A systematic review of humor-based strategies to address public health priorities has recently been published in the Australian and New Zealand Journal of Public Health . In conclusion, laughter can be the best medicine for a healthy life .
This systematic review analyzed 13 studies over the past 10 years in which humor had been used to communicate serious messages covering topics such as mental health, testicular and breast cancer self-exam, safe sex, skin cancer and drinking. excessive alcohol.
The power of humor
The study highlighted a number of factors that could affect the effectiveness of a humor-based message, including the level and type of perceived fear or threat, the "taboo" nature of the topic, and a person’s taste for humor. According to the researchers:
What we discovered is that humor can act as an effective vehicle for conveying messages that people may find fear-inducing or threatening. Humor, if used well, can be an emotional buffer that breaks some of that fear so that the underlying messages reach the audience and influence their behaviors and attitudes.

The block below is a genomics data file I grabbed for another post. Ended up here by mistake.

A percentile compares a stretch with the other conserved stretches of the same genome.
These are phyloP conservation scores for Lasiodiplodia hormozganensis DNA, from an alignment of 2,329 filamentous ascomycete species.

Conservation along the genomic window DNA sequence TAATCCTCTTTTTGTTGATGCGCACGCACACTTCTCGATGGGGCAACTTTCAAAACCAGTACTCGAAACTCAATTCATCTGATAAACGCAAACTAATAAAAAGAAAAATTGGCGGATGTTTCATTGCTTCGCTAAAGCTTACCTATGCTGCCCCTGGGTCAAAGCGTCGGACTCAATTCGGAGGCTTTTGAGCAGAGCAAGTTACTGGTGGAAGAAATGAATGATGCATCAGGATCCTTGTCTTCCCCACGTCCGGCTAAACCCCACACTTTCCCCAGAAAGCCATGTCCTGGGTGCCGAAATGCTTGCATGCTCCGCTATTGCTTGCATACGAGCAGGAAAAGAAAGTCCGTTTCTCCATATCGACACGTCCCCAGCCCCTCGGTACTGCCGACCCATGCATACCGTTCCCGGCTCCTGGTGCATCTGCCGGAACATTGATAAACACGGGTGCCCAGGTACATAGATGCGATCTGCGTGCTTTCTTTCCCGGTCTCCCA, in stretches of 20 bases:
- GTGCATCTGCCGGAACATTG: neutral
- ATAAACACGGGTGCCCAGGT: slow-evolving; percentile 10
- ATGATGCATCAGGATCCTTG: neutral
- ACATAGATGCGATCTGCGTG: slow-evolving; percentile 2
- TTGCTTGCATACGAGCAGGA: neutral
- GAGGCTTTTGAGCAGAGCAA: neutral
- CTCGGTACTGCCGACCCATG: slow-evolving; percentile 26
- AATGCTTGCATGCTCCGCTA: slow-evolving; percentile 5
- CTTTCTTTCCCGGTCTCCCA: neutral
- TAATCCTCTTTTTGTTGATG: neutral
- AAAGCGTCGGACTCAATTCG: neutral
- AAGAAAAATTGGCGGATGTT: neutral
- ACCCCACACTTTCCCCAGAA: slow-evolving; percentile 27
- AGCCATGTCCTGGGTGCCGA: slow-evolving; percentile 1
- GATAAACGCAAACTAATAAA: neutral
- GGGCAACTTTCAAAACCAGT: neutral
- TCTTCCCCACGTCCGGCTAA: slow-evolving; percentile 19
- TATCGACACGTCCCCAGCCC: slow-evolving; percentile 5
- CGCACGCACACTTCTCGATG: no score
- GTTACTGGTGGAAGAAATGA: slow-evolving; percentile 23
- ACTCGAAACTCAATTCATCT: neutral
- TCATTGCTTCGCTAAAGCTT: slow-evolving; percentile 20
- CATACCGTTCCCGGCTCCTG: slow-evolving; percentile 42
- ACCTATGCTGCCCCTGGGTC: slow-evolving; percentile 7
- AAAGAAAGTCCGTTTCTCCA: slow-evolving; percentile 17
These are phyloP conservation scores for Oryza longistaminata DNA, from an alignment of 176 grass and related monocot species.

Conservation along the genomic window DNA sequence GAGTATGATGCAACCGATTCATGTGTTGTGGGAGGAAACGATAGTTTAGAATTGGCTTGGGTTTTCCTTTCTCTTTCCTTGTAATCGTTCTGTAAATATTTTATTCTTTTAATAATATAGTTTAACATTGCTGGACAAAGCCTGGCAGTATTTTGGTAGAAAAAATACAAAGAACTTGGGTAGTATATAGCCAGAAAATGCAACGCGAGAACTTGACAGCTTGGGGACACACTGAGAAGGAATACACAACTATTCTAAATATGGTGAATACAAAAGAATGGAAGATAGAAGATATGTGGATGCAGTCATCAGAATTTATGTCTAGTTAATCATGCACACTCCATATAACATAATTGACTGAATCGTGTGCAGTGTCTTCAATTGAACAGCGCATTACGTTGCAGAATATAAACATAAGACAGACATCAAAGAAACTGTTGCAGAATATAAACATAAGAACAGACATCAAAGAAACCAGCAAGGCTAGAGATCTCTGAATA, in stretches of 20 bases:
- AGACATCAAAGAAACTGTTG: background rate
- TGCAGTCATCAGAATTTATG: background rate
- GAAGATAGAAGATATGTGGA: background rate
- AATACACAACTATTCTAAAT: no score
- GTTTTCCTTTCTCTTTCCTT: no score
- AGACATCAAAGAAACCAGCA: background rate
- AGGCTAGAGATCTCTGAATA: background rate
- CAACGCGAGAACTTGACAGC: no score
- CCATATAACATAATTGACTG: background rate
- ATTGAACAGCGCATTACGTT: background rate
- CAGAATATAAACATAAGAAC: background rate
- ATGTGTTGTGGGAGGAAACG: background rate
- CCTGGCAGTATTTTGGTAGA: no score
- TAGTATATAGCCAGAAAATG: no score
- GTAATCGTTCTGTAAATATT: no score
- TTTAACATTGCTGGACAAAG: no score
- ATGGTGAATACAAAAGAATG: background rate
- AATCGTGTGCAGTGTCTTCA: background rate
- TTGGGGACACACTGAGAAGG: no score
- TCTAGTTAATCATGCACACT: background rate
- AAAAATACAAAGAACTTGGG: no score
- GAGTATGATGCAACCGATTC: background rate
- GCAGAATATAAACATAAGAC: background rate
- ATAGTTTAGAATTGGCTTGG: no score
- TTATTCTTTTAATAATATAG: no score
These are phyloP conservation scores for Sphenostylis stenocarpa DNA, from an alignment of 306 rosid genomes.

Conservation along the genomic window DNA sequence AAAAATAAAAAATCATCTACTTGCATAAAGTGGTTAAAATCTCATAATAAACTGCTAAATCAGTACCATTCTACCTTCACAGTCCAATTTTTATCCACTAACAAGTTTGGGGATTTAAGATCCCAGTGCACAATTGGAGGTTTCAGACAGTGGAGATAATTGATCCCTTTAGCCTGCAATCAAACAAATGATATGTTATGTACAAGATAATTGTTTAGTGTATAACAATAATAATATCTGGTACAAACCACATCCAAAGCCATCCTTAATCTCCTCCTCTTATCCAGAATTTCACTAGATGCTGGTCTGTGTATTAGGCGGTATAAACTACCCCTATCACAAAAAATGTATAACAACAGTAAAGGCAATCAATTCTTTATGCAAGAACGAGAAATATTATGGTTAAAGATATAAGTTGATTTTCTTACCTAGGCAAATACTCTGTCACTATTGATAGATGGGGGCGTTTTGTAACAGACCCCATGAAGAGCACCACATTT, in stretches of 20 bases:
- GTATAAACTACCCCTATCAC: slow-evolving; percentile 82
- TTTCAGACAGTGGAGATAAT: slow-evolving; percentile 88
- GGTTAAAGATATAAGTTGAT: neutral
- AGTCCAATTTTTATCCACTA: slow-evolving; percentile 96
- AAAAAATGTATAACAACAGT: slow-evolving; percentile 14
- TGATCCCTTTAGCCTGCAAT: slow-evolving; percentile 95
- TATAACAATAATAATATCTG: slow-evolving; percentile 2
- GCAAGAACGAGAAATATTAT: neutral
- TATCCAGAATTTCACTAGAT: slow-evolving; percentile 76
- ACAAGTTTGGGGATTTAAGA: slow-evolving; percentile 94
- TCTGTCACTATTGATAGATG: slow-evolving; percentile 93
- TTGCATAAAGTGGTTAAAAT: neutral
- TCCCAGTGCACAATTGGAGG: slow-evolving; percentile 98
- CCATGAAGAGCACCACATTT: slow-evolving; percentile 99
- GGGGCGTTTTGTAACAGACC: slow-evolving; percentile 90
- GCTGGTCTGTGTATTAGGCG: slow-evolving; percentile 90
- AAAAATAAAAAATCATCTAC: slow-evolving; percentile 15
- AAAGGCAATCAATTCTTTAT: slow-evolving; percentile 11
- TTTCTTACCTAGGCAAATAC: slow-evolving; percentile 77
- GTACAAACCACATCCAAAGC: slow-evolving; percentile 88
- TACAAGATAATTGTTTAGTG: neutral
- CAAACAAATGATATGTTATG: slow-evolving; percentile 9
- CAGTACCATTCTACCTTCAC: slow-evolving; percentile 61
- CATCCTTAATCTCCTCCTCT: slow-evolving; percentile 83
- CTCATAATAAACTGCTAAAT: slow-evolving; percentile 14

Monash Warwick Alliance Professor Helen Skouteris, Director of the Center of Excellence in Health Research in Preconception and Pregnancy (CRE HiPP) and Head of the Monash University Health and Social Care Unit within the Faculty of Public Health and Preventive Medicine argues that the study was an "encouraging first step" toward implementing humor-based messages more broadly in public health .
Image | Leonid Mamchenkov